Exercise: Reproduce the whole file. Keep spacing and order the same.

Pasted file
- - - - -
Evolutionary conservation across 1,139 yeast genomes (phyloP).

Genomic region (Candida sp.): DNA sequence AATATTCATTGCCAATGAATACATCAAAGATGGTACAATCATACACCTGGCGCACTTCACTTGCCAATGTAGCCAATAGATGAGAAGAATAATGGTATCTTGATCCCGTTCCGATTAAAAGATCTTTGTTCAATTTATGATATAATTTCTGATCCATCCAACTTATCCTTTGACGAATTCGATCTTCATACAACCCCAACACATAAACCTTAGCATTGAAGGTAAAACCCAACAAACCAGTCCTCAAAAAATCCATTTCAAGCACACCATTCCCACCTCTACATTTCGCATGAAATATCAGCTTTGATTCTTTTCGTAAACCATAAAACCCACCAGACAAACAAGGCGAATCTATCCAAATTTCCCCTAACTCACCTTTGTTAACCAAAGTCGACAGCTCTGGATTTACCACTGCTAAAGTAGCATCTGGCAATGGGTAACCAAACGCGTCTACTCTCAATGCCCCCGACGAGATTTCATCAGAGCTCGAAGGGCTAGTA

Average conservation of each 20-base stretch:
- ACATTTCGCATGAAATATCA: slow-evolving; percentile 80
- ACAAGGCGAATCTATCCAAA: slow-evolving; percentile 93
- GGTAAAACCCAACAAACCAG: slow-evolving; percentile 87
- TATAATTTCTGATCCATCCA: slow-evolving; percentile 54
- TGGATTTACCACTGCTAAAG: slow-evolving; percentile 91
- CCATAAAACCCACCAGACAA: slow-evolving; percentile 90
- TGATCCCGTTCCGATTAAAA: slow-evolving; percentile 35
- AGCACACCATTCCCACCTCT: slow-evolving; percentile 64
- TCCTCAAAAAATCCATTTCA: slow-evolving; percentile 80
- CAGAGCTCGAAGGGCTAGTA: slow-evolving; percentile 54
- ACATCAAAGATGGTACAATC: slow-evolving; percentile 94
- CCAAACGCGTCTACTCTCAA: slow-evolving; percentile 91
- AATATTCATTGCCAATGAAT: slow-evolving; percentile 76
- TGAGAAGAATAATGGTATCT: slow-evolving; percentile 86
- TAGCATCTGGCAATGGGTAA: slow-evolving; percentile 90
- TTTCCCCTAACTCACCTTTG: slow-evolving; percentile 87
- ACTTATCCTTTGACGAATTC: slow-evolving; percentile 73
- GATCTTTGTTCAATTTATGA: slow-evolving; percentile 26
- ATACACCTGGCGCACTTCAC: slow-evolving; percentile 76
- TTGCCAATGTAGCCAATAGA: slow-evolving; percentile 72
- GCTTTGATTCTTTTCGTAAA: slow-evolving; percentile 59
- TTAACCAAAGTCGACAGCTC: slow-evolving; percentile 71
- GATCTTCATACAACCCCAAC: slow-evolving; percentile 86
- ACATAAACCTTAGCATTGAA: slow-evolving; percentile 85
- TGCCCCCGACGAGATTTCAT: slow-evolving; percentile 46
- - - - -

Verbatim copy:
Evolutionary conservation across 1,139 yeast genomes (phyloP).

Genomic region (Candida sp.): DNA sequence AATATTCATTGCCAATGAATACATCAAAGATGGTACAATCATACACCTGGCGCACTTCACTTGCCAATGTAGCCAATAGATGAGAAGAATAATGGTATCTTGATCCCGTTCCGATTAAAAGATCTTTGTTCAATTTATGATATAATTTCTGATCCATCCAACTTATCCTTTGACGAATTCGATCTTCATACAACCCCAACACATAAACCTTAGCATTGAAGGTAAAACCCAACAAACCAGTCCTCAAAAAATCCATTTCAAGCACACCATTCCCACCTCTACATTTCGCATGAAATATCAGCTTTGATTCTTTTCGTAAACCATAAAACCCACCAGACAAACAAGGCGAATCTATCCAAATTTCCCCTAACTCACCTTTGTTAACCAAAGTCGACAGCTCTGGATTTACCACTGCTAAAGTAGCATCTGGCAATGGGTAACCAAACGCGTCTACTCTCAATGCCCCCGACGAGATTTCATCAGAGCTCGAAGGGCTAGTA

Average conservation of each 20-base stretch:
- ACATTTCGCATGAAATATCA: slow-evolving; percentile 80
- ACAAGGCGAATCTATCCAAA: slow-evolving; percentile 93
- GGTAAAACCCAACAAACCAG: slow-evolving; percentile 87
- TATAATTTCTGATCCATCCA: slow-evolving; percentile 54
- TGGATTTACCACTGCTAAAG: slow-evolving; percentile 91
- CCATAAAACCCACCAGACAA: slow-evolving; percentile 90
- TGATCCCGTTCCGATTAAAA: slow-evolving; percentile 35
- AGCACACCATTCCCACCTCT: slow-evolving; percentile 64
- TCCTCAAAAAATCCATTTCA: slow-evolving; percentile 80
- CAGAGCTCGAAGGGCTAGTA: slow-evolving; percentile 54
- ACATCAAAGATGGTACAATC: slow-evolving; percentile 94
- CCAAACGCGTCTACTCTCAA: slow-evolving; percentile 91
- AATATTCATTGCCAATGAAT: slow-evolving; percentile 76
- TGAGAAGAATAATGGTATCT: slow-evolving; percentile 86
- TAGCATCTGGCAATGGGTAA: slow-evolving; percentile 90
- TTTCCCCTAACTCACCTTTG: slow-evolving; percentile 87
- ACTTATCCTTTGACGAATTC: slow-evolving; percentile 73
- GATCTTTGTTCAATTTATGA: slow-evolving; percentile 26
- ATACACCTGGCGCACTTCAC: slow-evolving; percentile 76
- TTGCCAATGTAGCCAATAGA: slow-evolving; percentile 72
- GCTTTGATTCTTTTCGTAAA: slow-evolving; percentile 59
- TTAACCAAAGTCGACAGCTC: slow-evolving; percentile 71
- GATCTTCATACAACCCCAAC: slow-evolving; percentile 86
- ACATAAACCTTAGCATTGAA: slow-evolving; percentile 85
- TGCCCCCGACGAGATTTCAT: slow-evolving; percentile 46